Sydney Film Festival Director Nashen Moodley Talks Sustainable Futures, Diverse Programming, and Opening Night Film: Here Out West

After an extremely online 2020, the 68th Sydney Film Festival is back this November in full roaring form. The program boasts 223 entries from sixty-nine countries across a variety of genres, including fifty documentaries and seventy-two short films. Among the big features are Jane Campion’s The Power Of The Dog, Wes Anderson’s The French Dispatch, and the vastly differing spectacles of Titane and Dune.

On the homegrown front, Leah Purcell’s directorial feature debut The Drover’s Wife: The Legend Of Molly Johnson comes to Australian audiences after its SXSW premiere earlier this year. And even closer to home, the opening night feature is Here Out West, a film of eight interlinked stories directed by eight female directors, made and set in Western Sydney.

Nisha-Anne caught up with Sydney Film Festival director Nashen Moodley to talk about this year’s line-up, and the importance of accessibility to film across city, state, and country.

How are you? Are you run off your feet at the moment?

Not completely. After the program is launched and finalised, it’s a great moment and of course there’s a flurry of activity. But for the moment I’m actually working on next year’s festival for the most part, doing quite some press on this year’s festival but really focused on next year’s festival. Because of course we’re much later in the year than we usually are or than we intended to be so we’ve got to be working on next year’s program. Because the festival returns to June in 2022.

[The festival] was entirely virtual last year. Did you find there were more people or less people? How was the feedback?

It was a very good response, actually. Not on the scale of the in-cinema event but more than we expected. And the response was extremely positive to our virtual edition and awards. But at the same time, we got the real sense from the audience that they wanted very much to return to cinemas.

Yes, of course. I’m super excited about Here Out West being the opening night feature. And I wanted to ask you: how did that happen?

How it happened was we were presented [with] the film, of course, and contacted by the filmmakers who very kindly arranged a screening for us. There were a few of my colleagues – I think there were four of us who went to watch the film, and we all liked the film very much. But the opening night selection is always one that happens quite at the last moment. It’s one we take a long time to decide on because we want to see everything. There are many films that want to be in that position so it’s something we have to think about very carefully. And we all agreed it was a very good film and a film that would be a great opening film. Because we like to open with an Australian film. And in this case it was not just an Australian film but a Sydney film and a film set in Western Sydney and also was a portrait of a multicultural contemporary Australia that we don’t often see on the screen.

The process through which the film was made was also very unusual, focusing on eight talented writers who applied to be part of this process and then bringing together a creative team to bring these stories to life. So it was a film that seemed to be the perfect film for the opening the Sydney Film Festival, especially at a time where the film industry has gone through such a terrible time. I think this is really an inspirational story of new talent emerging and one to be celebrated.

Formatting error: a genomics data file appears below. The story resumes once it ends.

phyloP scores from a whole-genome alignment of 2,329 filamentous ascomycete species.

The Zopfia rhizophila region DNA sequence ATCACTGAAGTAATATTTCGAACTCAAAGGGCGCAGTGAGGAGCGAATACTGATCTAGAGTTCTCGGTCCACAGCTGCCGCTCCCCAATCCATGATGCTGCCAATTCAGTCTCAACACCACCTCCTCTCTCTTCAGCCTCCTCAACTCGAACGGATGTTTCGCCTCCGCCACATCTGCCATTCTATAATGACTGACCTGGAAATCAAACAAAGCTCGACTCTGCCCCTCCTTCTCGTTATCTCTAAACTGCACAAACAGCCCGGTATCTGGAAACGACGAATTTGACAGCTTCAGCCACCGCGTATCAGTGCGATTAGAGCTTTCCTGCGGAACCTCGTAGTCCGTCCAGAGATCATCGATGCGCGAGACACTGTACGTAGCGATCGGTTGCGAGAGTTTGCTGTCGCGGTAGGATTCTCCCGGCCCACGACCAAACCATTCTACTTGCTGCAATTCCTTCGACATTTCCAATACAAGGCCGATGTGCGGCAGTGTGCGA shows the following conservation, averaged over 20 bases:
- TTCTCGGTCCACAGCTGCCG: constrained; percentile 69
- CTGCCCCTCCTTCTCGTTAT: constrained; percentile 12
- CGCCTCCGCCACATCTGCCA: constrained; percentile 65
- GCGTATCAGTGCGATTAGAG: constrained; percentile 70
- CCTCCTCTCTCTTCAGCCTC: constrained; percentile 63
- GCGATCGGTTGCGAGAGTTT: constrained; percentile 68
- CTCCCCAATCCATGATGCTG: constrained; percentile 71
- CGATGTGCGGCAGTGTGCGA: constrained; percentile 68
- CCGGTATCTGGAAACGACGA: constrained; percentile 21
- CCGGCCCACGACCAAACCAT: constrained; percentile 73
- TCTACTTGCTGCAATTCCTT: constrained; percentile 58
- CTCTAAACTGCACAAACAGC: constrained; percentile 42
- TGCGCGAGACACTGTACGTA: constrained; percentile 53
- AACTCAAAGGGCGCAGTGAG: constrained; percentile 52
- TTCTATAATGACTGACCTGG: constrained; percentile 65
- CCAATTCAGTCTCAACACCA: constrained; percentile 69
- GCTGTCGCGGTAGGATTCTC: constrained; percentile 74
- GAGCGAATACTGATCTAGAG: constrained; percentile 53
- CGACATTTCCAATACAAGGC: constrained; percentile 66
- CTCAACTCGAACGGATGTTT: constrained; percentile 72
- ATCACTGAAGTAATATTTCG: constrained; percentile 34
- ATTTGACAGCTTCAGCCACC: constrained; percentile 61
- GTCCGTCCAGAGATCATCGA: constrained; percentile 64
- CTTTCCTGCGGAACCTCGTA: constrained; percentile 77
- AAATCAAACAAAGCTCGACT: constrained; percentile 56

I’m very excited [for it] and I was so happy to see that all the sessions have sold out!

Yes, that’s right! It’s done extremely well. And hopefully, we’ll come up with more tickets to present to the audience. But it’s wonderful that the film has had such an incredibly positive reaction.

Do you think that will follow on to its cinema release? Or is this just like a Sydney Film Festival thing?

I hope so. I hope it follows on to its cinema release. And I think this is a very good platform for the film. Of course the film is getting a lot of press because it’s the opening film, and I think the film will get great word of mouth from those who see it at the festival so yes, I hope for every film at the festival – I hope that it’s the start of a long run, a long life in cinemas and beyond.

This is the first year [the festival] is doing the Sustainable Future Award.

Sydney Film Festival has over the years screened many films about the environment. And it’s of course a pressing issue. So it seems like – especially what we’ve gone through in Australia over the last couple of years – a time to bring more attention to these films. We’ve screened many environmental films over the years but this prize really brings a focus onto [those]. And these are not just environmental films but films very precisely about the consequences of climate change. So it seemed a very good time to present this award, and Burning is the first winner. But I urge people to look at all the films that were considered for the prize. I think they’re all very powerful, each in their own way.

Is it a bit of a challenge to implement [as many environmentally conscious measures possible]? I noticed the Sydney Film Festival program – they send out the email and they say “You can print it out if you want to, but you don’t have to.”

You don’t have to, yes. Over many years now, you can go through the entire festival without having anything printed, even a ticket. Not even a ticket. So even a ticket you can have on an app to present that. You don’t have to print out a program guide. I still love a printed program guide. (laughs) But you don’t have to have one.